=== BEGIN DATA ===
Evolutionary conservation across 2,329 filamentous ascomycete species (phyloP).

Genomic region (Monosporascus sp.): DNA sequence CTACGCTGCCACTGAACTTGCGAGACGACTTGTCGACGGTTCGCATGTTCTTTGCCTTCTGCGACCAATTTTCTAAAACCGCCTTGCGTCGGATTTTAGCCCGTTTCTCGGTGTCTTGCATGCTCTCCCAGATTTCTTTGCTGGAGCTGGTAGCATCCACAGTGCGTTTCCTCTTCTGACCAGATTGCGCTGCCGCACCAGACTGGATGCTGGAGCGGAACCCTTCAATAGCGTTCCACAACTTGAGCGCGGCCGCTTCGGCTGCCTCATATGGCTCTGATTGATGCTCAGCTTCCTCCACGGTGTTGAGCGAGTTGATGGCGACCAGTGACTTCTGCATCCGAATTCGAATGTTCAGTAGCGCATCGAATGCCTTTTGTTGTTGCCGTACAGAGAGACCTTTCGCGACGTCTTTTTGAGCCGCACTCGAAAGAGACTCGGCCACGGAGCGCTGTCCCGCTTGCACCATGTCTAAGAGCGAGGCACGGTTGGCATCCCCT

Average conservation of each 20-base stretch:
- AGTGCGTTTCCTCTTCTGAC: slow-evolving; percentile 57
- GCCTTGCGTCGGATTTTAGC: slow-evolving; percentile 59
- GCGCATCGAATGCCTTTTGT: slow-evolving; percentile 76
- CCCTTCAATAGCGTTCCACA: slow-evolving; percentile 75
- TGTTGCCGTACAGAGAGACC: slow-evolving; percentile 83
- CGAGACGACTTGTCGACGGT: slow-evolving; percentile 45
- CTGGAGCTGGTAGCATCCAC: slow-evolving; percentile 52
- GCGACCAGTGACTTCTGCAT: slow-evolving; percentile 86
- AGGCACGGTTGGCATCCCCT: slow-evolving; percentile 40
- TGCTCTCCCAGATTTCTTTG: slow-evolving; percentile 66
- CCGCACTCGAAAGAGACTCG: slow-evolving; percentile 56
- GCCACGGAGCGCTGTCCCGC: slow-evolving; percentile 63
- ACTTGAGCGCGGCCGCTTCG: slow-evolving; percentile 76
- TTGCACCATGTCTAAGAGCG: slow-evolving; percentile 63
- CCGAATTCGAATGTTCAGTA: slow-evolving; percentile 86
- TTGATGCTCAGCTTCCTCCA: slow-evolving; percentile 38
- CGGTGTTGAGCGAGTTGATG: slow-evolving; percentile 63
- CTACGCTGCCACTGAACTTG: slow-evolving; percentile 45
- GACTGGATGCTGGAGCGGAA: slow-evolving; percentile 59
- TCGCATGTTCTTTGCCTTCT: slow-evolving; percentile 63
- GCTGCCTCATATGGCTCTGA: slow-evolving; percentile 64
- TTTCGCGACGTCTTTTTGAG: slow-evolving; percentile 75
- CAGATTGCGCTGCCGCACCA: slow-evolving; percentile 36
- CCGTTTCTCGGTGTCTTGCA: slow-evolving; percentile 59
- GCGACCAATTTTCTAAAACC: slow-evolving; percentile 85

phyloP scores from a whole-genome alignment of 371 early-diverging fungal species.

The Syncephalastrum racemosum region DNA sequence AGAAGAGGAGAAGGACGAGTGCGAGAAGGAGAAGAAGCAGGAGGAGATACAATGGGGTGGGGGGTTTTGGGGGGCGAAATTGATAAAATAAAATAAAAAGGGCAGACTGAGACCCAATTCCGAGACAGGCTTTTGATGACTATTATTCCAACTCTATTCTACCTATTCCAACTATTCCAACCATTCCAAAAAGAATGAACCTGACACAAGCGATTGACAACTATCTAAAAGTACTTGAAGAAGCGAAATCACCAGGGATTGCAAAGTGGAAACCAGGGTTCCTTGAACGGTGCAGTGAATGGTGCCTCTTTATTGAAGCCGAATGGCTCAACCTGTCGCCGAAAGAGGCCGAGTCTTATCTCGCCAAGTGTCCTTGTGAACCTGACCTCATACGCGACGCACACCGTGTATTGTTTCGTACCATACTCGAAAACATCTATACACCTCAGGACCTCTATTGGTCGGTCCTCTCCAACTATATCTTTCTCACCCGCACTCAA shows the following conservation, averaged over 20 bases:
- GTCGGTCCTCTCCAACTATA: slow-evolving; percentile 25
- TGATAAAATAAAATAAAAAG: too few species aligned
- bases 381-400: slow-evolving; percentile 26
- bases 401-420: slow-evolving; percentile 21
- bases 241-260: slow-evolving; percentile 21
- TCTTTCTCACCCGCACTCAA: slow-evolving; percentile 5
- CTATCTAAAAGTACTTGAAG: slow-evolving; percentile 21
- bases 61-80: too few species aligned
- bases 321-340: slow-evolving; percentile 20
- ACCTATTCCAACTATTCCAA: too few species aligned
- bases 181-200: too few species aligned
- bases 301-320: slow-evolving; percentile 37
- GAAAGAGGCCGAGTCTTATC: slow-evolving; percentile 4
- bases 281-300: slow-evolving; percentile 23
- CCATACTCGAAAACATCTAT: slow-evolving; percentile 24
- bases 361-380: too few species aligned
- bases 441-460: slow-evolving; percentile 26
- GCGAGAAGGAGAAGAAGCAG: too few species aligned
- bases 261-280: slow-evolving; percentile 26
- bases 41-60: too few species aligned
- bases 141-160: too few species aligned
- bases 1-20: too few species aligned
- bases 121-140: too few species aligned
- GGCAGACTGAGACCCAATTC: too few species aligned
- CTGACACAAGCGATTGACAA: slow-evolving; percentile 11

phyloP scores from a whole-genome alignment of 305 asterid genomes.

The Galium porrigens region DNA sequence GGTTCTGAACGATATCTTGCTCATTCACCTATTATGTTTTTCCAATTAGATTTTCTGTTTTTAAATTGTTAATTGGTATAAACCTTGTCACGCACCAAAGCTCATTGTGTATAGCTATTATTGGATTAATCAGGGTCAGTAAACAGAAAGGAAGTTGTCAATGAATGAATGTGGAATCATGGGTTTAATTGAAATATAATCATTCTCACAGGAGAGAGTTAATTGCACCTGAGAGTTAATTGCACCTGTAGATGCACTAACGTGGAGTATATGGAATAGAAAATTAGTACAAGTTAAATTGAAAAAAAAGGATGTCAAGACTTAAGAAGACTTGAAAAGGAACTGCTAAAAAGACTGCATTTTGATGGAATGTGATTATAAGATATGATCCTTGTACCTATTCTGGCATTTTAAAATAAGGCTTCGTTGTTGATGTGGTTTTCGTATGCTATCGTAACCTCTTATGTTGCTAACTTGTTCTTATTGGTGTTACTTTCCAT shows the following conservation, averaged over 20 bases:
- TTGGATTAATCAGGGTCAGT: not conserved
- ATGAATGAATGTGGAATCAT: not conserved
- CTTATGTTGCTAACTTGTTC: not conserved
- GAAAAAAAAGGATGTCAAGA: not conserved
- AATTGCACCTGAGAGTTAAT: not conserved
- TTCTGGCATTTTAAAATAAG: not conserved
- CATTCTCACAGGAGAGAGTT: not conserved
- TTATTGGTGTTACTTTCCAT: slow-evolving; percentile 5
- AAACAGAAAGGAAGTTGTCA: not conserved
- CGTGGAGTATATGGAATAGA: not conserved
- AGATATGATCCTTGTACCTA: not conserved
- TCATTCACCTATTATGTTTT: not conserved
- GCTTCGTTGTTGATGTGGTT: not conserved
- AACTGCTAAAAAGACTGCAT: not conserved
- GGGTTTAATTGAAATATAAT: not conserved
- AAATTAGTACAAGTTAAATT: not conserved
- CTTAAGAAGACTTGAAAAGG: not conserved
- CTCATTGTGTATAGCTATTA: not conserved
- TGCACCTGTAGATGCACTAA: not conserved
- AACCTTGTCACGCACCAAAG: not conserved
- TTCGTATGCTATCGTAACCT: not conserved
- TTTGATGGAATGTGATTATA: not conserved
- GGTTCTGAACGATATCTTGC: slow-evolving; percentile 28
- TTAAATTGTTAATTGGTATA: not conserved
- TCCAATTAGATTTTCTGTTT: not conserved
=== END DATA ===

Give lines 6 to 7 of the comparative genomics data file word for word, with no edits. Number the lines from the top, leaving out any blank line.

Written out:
- GCGCATCGAATGCCTTTTGT: slow-evolving; percentile 76
- CCCTTCAATAGCGTTCCACA: slow-evolving; percentile 75